Sunday, 15 December 2013
The snare of jealousy
To my mind, jealousy always means begrudging what the other person has and wishing you had it yourself. It means wanting to stop them from having it, by violent means if necessary. It means hating them and hoping they come to a sticky end. It means thinking they don't deserve what they have, that they've somehow got it unfairly. How can all that be healthy?
I'm glad I'm not prone to jealousy. I'm glad I'm able to appreciate other people's talents or possessions or friends or good looks without wanting to destroy them or wish some misfortune on them. On the contrary, I'm pleased for them. I'm pleased that in a brutal and unpredictable world they're lucky enough to have something of value, something positive, something that's a source of joy and well-being.
I remember a workmate of mine many years ago who was always eaten up with jealousy over what she saw as the privileged lifestyle of her bosses. Every day she was seething with resentment and rage, and the other employees would steer clear of her dispiriting rants.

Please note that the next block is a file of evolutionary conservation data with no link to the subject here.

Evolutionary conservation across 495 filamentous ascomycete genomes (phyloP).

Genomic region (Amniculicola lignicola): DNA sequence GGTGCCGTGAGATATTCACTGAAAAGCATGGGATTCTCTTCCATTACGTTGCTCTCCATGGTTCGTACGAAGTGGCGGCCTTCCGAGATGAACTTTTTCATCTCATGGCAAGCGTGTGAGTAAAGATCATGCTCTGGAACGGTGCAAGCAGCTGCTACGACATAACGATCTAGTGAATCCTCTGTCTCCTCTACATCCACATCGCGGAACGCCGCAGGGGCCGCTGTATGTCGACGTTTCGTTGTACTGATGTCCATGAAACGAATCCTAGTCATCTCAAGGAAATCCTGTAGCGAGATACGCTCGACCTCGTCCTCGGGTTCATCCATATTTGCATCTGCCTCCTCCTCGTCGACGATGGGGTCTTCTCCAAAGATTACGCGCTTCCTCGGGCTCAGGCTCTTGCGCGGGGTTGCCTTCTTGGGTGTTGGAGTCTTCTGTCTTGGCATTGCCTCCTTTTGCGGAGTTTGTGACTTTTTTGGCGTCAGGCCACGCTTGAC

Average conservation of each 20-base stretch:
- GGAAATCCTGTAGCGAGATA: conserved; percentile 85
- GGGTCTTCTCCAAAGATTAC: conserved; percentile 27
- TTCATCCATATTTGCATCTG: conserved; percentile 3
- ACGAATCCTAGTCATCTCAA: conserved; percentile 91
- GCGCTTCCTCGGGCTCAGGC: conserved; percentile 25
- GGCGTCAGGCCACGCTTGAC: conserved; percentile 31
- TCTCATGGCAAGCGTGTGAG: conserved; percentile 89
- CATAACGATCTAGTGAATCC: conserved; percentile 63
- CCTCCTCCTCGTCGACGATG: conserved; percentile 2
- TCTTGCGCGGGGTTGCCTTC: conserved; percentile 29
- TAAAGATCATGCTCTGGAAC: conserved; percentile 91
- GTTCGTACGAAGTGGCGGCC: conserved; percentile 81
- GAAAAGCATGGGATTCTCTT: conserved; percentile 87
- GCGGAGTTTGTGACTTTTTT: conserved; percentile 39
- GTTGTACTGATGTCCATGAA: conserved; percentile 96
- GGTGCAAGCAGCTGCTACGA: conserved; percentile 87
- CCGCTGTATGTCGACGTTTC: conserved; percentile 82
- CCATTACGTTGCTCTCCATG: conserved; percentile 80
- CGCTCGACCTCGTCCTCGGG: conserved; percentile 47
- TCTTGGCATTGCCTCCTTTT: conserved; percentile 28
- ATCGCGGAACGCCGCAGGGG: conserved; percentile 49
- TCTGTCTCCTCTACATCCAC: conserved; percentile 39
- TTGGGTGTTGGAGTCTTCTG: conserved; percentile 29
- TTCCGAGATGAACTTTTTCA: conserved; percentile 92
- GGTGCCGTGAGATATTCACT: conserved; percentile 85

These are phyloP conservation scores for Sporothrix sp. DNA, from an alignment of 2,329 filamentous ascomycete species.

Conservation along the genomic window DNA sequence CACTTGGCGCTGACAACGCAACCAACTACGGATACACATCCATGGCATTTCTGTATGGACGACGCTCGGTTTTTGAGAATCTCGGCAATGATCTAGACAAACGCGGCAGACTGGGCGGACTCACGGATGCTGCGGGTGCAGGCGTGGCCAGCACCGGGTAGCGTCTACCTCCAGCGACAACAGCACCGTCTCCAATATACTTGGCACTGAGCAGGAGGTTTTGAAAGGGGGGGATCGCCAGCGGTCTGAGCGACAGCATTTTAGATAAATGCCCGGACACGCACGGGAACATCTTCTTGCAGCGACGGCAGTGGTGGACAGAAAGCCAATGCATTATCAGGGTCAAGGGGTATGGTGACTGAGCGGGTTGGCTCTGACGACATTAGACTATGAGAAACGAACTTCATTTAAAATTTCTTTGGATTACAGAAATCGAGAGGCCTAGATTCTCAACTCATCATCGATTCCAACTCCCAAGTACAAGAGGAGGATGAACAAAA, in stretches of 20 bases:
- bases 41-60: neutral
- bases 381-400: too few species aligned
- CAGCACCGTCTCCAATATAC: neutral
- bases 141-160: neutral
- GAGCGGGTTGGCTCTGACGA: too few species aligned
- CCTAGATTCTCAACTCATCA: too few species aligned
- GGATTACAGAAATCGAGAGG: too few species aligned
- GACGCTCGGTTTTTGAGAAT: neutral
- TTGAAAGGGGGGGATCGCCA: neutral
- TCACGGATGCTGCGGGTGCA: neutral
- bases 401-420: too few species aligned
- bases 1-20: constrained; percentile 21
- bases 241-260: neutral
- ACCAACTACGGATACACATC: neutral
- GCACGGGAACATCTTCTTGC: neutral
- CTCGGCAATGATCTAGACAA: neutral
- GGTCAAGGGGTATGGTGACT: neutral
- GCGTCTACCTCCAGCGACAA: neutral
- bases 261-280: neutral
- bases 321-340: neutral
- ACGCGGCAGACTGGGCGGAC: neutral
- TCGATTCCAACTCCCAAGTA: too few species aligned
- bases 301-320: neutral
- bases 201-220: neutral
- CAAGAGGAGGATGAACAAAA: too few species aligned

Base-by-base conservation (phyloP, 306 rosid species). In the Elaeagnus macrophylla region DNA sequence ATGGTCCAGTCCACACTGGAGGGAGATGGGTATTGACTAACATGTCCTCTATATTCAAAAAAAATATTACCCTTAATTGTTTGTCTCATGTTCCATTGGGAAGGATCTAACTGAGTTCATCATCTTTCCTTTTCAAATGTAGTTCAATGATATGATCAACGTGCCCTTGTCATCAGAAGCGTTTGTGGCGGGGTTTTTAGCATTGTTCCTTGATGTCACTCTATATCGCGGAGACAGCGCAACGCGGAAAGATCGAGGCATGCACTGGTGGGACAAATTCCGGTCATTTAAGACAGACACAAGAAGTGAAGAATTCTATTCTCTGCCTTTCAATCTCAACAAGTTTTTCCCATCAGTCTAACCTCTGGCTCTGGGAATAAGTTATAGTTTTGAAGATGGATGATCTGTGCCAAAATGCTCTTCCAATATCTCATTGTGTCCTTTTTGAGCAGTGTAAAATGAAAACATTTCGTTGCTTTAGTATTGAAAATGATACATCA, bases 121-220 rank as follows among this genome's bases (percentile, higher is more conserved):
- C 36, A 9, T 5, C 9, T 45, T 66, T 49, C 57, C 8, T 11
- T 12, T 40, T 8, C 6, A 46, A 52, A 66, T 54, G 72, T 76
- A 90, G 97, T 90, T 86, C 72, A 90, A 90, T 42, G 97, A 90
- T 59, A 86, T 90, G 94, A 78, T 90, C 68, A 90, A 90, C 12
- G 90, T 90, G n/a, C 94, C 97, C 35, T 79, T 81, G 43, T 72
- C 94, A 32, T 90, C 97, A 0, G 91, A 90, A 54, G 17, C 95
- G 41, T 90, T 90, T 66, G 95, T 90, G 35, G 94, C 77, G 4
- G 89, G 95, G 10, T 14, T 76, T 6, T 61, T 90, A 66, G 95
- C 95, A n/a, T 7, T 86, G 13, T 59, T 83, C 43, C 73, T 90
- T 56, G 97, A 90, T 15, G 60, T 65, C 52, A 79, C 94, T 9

Celebrities seem especially susceptible to jealousy, to people so pissed-off at their success and popularity that they flood the internet with abusive bile aimed at bringing them down from their lofty pedestals. Straying sexual partners can attract similar venom from the person spurned, finding their clothes trashed, their cars vandalised, their laptops sabotaged.
Jealousy is an ugly and corrosive emotion. I can see nothing healthy about it. It sinks a corkscrew into your soul.
* Caprice Bourret - British model and businesswoman.